Beyond the cultural and structural racism that plays a role in this, Halberstam also outlines the story many of us want to tell about anti-queer violence: it is something that happens out there, in a distant geography of rural, "backwards" communities. Escaping to the city is safety. But many of the Black and Latine trans deaths happen in urban and city environments. Facing this means acknowleging that vulnerability, exposing our hearts to it.

Many of my trans friends here in Southern California will talk as if this is the safest place in the world for us. Sure, it’s probably one of the better legal and policy environments for us in the US. But I often find myself confused, as so many trans people have been murdered in Los Angeles and the region between north county San Diego and Orange County is a hotbed of anti-trans right wing extremism.

Of course, in this environment, as a white trans woman who can pass most of the time, my risks really aren’t the same, as Westbrook points out. By flattening trans deaths to one identity, it creates this generalized sense of threat to us all. This is partly a practical concern – it’s a simpler message and you need a simple, straightforward message to shout at a protest. Not to mention, it demands we share the struggle.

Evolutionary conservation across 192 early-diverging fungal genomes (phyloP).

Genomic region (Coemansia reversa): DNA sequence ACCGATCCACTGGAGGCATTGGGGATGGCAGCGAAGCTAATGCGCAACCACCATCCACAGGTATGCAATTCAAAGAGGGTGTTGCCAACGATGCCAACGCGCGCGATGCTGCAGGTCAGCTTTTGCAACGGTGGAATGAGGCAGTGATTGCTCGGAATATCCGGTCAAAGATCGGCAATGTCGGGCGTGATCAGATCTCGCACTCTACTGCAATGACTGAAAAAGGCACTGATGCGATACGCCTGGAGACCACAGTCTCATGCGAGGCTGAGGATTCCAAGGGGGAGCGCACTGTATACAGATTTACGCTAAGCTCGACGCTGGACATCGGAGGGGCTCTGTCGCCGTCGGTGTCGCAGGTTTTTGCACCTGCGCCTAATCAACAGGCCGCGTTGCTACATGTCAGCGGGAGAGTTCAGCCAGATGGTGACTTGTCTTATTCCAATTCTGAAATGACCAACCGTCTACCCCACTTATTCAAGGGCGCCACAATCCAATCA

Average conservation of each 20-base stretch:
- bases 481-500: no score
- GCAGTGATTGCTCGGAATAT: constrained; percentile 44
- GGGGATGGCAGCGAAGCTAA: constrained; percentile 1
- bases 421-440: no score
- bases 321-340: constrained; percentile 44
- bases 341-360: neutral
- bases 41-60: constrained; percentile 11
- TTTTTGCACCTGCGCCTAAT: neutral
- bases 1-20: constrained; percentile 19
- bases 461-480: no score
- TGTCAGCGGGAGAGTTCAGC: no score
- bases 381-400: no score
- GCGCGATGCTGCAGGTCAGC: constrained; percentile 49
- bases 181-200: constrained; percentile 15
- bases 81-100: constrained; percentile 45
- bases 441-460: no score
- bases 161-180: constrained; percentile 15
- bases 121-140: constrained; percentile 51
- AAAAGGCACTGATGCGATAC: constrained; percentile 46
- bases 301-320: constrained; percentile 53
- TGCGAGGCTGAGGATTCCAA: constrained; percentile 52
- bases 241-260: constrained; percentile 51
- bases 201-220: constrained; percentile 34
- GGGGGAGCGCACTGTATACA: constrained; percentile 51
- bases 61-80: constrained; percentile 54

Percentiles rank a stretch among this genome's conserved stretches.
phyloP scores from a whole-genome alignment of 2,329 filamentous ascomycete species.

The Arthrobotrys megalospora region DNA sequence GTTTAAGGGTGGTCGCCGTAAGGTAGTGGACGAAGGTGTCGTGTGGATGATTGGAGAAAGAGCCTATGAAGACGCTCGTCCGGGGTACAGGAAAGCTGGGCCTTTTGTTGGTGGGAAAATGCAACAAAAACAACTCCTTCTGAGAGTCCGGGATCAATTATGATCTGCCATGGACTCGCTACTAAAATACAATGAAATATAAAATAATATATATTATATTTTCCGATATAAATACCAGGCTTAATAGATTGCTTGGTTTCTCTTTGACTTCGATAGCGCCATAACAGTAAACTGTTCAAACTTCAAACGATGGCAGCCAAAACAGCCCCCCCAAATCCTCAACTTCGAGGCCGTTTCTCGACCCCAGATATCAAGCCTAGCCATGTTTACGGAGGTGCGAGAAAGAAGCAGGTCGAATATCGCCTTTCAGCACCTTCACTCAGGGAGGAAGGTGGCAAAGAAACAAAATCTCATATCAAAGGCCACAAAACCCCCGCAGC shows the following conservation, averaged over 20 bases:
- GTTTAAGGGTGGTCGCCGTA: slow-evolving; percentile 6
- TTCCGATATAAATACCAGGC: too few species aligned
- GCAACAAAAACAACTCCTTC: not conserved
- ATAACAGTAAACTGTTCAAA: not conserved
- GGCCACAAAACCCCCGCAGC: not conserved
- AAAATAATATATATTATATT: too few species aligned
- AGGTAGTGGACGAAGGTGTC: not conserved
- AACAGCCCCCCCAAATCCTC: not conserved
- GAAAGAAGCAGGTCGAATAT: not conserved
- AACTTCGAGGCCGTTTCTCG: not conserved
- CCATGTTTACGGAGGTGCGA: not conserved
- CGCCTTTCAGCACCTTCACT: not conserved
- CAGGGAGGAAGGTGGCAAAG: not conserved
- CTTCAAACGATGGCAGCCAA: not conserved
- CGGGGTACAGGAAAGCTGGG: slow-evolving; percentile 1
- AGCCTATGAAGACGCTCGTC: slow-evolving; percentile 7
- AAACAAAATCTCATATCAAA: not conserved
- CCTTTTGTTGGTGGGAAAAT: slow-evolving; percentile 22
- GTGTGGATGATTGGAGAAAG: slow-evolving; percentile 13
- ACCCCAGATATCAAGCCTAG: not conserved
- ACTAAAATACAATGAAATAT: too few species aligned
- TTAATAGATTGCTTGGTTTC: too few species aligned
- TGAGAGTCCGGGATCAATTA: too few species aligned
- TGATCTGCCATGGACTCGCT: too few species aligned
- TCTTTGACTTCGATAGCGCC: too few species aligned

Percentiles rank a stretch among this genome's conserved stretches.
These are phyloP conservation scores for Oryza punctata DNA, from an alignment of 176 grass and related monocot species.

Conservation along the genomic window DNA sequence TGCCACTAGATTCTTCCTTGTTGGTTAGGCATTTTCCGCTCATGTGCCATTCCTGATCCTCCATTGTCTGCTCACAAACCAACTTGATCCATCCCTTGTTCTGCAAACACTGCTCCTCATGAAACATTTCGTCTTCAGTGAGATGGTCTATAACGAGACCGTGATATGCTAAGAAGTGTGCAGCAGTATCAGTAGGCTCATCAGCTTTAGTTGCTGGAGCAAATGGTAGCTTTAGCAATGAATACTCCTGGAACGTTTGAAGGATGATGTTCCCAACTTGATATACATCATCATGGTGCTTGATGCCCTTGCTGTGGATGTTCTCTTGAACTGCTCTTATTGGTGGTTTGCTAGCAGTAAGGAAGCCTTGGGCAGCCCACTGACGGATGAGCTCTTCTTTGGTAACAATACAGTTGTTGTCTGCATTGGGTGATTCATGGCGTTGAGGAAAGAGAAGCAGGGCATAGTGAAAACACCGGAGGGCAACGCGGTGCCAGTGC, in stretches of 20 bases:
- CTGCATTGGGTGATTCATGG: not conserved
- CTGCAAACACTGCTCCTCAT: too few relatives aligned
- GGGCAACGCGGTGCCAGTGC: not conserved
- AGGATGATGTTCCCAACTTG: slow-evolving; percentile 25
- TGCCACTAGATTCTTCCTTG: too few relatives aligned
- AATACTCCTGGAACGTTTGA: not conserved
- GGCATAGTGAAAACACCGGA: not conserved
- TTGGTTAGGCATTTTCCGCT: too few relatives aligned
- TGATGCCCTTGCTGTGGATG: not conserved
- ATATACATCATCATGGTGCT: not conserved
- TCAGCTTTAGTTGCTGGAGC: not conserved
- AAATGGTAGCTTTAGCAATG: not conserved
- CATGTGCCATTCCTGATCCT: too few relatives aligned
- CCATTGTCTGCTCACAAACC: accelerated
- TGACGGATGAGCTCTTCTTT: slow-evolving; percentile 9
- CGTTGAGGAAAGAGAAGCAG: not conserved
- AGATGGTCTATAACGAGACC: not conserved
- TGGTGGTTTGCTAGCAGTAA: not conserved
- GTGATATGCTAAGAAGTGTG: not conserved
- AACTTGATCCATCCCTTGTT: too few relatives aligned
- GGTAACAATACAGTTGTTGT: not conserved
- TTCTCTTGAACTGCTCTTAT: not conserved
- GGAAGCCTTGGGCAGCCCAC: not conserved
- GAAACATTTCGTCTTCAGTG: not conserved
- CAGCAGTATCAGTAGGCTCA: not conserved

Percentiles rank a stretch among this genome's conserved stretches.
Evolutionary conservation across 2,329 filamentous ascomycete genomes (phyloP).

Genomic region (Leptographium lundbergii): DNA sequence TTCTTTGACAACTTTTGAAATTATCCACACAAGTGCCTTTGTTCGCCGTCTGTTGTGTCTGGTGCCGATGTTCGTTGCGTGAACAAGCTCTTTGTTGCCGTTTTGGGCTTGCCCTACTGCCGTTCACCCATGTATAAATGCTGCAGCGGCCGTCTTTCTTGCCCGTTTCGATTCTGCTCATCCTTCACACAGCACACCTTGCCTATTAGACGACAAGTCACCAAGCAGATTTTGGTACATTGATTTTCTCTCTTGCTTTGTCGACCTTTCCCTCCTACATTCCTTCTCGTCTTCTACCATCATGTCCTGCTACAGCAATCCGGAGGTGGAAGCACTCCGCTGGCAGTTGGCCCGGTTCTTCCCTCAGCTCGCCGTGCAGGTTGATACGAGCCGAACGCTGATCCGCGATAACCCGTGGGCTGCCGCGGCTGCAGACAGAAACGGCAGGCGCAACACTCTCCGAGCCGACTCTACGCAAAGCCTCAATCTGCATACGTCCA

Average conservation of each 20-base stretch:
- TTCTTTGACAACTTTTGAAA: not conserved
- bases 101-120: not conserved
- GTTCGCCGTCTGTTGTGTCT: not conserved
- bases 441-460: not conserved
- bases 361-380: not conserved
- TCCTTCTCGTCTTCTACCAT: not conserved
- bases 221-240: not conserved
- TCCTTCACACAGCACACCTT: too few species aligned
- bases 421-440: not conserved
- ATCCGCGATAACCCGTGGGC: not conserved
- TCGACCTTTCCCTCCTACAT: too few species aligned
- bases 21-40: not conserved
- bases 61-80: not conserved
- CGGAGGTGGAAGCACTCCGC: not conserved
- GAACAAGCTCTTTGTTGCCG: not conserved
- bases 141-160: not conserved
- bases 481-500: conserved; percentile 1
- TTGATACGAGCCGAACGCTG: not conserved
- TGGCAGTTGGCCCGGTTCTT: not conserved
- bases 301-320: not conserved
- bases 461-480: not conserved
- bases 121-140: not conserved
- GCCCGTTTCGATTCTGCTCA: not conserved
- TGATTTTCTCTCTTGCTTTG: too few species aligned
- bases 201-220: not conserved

But many of the trans women of color that are taken from us are murdered because they are sex workers in a society that criminalizes them - actively making them vulnerable to violence. Many of the Black trans men murdered are killed because the cops see them principally as Black men, a gut-wrenching twist on our demand to recognize trans men as men. And non-binary folk face violence often because they aren’t seen as human and grievable by those that can’t fit them in a box.

This may be why certain deaths pierce through the veil of numbness for some of us, when others don’t. A trans sister taken from us in a place we hope might be safe. A young girl that embodied certain dreams for our future that is now gone. Suddenly, we actually all are under similar risks and specifically for our trans status, not as a consequence of how other structures of marginalization intersect with transness to create vulnerability.

Quitting Death

So here our whole community is once more. We are not safe. We are precarious. Once more, death stalks us even in our dreams. And if we are not careful, we will do death’s work for it.

My closing thought goes to the bridge in Ezra Furman’s “Restless Year”:

Death! Is my former employer
Death! Is my own Tom Sawyer
Death! Wait for me to destroy her

I read this as Ezra saying that death used her in the past, driving her to the possibility of self-destruction and suicide. She was “employed” by death, doing its work for it. Like Tom Sawyer tricking other kids into doing his work of painting the fence for him, death makes its work seem enticing, tricking us into fatalism. Death waits for Ezra to destroy the woman she is one way or another.

I no longer want to do the work of death. I want to find a way to do the work of life.



Laurel Westbrook (2021). Unlivable Lives: Violence and Identity in Transgender Activism :

Halberstam, Jack (2005). In a Queer Time and Place: Transgender Bodies, Subcultural Lives :

Ezra Furman (2015), “Restless Year” :